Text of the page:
Interview with Neve Campbell

July 3, 2008 by  
Filed under Features

Neve CampbellComing soon to BBC2 is a nail-biting two-part thriller from the pen of multi-award-winning writer Simon Beaufoy. Burn Up is a powerful story of love, commitment and divided loyalty. Due to be broadcast in July, Burn Up is produced by Kudos Film and Television, the company behind of some of the BBC’s best loved dramas including Spooks and Life on Mars.
The cast is led by Emmy Award winner Bradley Whitford, best known for his role as Josh on The West Wing. Bradley is joined by Neve Campbell, Rupert Penry-Jones and Marc Warren.
The topical thriller sees oil executives, environmental activists and politicians collide in the battle between economic success and ecological responsibility. Rupert Penry-Jones stars as Tom who, having been named the new head of Arrow Oil, finds his life unravelling as he’s pulled into a high-stakes game of power and international intrigue. Neve Campbell plays his colleague Holly, whose covert collaboration with environmentalists puts her in great jeopardy.

Here is what Neve has to say about her upcoming role:

Who do you play in Burn Up and what attracted you to the project?
I play Holly Dernay. She’s an environmentalist working for the renewables division in an oil company. The script is incredibly well written, which is unusual nowadays. The characters are very strong and the writer is very passionate about this issue and the environment – as am I.
How did you find shooting in your homeland?

I love shooting in Canada, I love coming home. I usually come back once a year to visit my family, but if there’s ever an opportunity to shoot at home, I love to come back and film with Canadians.
It’s great to be here in the cold weather – some of the Brits had trouble with the cold, but as I grew up in Toronto, I’m used to it!
Has shooting Burn Up changed your opinion on global issues?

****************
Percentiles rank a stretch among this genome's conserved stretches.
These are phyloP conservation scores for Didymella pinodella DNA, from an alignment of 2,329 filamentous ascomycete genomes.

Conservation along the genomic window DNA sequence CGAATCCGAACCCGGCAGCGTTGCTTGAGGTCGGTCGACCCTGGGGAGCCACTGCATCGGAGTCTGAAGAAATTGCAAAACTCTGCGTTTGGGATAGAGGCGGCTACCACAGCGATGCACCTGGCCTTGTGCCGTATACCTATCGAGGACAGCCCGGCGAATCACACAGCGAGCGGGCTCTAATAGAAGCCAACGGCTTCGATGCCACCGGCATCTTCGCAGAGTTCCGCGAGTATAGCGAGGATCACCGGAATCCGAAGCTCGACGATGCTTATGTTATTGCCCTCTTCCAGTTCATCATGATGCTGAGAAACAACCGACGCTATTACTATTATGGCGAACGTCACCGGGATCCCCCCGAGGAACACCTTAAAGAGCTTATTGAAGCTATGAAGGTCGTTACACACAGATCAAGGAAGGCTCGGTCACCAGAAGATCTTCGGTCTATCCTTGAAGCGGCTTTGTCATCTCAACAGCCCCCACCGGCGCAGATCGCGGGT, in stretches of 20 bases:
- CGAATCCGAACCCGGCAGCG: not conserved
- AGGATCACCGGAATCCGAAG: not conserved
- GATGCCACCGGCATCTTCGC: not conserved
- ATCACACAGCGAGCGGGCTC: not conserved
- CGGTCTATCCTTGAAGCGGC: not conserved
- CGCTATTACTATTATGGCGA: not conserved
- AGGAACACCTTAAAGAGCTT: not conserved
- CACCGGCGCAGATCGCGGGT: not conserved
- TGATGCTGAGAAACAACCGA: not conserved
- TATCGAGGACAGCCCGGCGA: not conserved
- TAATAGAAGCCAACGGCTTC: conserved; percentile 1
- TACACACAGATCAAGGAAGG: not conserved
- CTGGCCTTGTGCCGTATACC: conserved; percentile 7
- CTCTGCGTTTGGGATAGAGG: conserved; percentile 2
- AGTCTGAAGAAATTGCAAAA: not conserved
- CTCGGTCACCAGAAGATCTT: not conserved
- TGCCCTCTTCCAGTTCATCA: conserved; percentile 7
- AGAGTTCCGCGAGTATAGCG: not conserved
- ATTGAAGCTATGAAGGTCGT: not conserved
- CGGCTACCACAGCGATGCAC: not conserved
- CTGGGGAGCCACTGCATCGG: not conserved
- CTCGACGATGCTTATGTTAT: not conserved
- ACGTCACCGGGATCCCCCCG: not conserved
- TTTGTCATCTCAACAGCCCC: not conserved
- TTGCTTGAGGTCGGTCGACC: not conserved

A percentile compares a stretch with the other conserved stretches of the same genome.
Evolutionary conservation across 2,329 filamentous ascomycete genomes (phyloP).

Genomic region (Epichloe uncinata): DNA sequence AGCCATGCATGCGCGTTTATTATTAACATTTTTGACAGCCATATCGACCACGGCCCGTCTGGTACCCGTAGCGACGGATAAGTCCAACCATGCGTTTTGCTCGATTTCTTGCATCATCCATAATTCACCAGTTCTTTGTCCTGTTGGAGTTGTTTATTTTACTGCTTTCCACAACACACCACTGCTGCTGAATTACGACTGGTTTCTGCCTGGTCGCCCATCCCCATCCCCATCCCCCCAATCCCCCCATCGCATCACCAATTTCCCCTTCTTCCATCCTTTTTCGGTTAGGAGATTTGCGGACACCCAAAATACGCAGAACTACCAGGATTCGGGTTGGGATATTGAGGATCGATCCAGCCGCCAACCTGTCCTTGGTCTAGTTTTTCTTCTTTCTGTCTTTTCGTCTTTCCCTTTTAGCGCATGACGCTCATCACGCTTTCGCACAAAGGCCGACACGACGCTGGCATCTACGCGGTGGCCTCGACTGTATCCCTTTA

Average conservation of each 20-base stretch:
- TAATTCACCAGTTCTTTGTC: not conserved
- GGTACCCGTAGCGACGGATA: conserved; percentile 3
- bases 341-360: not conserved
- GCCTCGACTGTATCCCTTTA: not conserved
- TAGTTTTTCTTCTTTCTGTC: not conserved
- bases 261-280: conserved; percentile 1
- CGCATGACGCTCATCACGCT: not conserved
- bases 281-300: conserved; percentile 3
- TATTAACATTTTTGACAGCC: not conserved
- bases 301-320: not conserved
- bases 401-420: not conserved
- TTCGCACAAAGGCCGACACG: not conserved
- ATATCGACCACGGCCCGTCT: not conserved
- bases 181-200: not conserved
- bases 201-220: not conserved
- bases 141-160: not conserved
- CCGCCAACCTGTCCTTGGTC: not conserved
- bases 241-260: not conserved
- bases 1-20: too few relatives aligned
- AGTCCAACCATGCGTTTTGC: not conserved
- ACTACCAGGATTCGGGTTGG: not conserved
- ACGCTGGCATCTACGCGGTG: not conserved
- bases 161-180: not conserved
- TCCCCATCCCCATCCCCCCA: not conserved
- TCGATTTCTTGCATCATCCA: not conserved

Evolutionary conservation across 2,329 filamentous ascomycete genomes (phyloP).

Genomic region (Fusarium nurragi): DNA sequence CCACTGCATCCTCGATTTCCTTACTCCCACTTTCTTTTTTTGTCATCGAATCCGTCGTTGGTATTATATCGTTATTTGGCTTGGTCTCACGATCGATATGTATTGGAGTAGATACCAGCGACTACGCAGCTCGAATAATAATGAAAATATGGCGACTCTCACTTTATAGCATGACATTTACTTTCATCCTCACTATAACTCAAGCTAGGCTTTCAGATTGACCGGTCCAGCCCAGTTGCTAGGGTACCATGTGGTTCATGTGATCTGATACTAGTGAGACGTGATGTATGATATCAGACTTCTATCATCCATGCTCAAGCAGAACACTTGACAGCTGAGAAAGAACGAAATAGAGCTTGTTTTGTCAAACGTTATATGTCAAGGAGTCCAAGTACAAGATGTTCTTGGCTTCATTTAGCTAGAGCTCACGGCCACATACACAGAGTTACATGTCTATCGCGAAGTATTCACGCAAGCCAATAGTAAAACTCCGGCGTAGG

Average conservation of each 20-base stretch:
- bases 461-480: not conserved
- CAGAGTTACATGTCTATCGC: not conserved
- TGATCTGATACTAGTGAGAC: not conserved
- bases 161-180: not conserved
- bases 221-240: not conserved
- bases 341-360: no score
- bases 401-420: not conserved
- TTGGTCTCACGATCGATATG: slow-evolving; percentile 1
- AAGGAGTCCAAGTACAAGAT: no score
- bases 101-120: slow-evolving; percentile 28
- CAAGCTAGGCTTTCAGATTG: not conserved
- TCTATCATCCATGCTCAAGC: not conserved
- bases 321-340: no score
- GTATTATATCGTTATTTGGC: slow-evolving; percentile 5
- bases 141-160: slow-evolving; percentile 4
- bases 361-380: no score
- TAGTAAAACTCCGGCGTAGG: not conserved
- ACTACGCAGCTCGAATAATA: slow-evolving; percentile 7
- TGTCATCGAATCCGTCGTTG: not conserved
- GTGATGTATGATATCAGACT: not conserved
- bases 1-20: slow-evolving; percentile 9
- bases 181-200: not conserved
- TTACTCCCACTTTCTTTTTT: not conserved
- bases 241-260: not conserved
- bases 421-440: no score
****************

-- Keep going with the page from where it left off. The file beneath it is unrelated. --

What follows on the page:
I don’t think doing this has changed my opinion on global warming, as it’s something that I’ve been very concerned about for a number of years, as have many of my friends and family. It’s has been good to learn more about it from the writer’s research though.
What difference does a big budget make to a production, when you’re used to productions like Scream? Do you think the programme becomes more reliant on good story telling?

I think that every piece should be reliant on a strong script and good storyline, but unfortunately some people think that with a big budget they can just get away with some great shoots.
Although, I think they don’t realise that the audiences are disappointed, they think if people sit in the seats, then it’s fine and everyone’s happy but that’s not necessarily the case.
I think either way, whether this production had a huge or small budget, the great script was there, the committed actors and director were there and if you have those things in place then you should have a good piece.
Last year you presented the UK leg of Live Earth. Are issues like this important to you?

Any time that I can help to raise awareness on the subject of global warming, I’m happy to jump on board. Although I’m not going to deny the fact that the great music also attracted me to the concert!
One of the things that they asked me to talk to the audience about was what a difference it would make if everybody just unplugged one light bulb in their house. You may not think so, but it would make a massive difference to the environment.
See Neve in Burn Up on BBC2 in July.